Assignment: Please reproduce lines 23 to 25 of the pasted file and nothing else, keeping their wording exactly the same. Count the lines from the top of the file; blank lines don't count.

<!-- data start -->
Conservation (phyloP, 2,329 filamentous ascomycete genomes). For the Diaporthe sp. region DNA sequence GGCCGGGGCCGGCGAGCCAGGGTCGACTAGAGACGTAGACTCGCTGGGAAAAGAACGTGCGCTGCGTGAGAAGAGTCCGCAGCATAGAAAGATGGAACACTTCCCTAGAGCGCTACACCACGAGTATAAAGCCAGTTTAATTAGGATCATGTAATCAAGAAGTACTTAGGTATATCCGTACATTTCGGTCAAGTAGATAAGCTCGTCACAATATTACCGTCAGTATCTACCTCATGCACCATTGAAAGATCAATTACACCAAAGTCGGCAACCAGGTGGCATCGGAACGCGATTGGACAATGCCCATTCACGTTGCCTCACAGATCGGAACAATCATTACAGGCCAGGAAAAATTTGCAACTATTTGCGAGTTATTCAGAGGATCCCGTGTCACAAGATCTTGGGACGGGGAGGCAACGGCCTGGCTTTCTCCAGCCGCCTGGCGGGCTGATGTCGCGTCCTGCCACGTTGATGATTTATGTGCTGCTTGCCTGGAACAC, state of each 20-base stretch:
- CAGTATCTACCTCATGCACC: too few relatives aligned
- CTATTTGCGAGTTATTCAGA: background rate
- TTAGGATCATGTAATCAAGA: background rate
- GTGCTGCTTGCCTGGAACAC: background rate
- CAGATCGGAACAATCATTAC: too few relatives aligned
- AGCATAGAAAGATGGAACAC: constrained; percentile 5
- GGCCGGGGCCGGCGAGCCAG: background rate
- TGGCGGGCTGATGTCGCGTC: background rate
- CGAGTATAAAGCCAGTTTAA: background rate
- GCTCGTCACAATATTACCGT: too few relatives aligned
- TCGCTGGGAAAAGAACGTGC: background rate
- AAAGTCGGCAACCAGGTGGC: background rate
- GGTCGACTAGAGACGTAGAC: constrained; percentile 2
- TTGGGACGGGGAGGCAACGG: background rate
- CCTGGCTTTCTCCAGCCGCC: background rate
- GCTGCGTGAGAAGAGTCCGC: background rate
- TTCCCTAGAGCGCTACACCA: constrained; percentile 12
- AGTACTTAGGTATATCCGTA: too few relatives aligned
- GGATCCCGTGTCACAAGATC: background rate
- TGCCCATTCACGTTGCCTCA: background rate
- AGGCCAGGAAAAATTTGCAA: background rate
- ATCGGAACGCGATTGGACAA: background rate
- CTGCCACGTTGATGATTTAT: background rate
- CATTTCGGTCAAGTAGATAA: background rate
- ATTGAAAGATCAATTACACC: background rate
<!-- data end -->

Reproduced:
- ATCGGAACGCGATTGGACAA: background rate
- CTGCCACGTTGATGATTTAT: background rate
- CATTTCGGTCAAGTAGATAA: background rate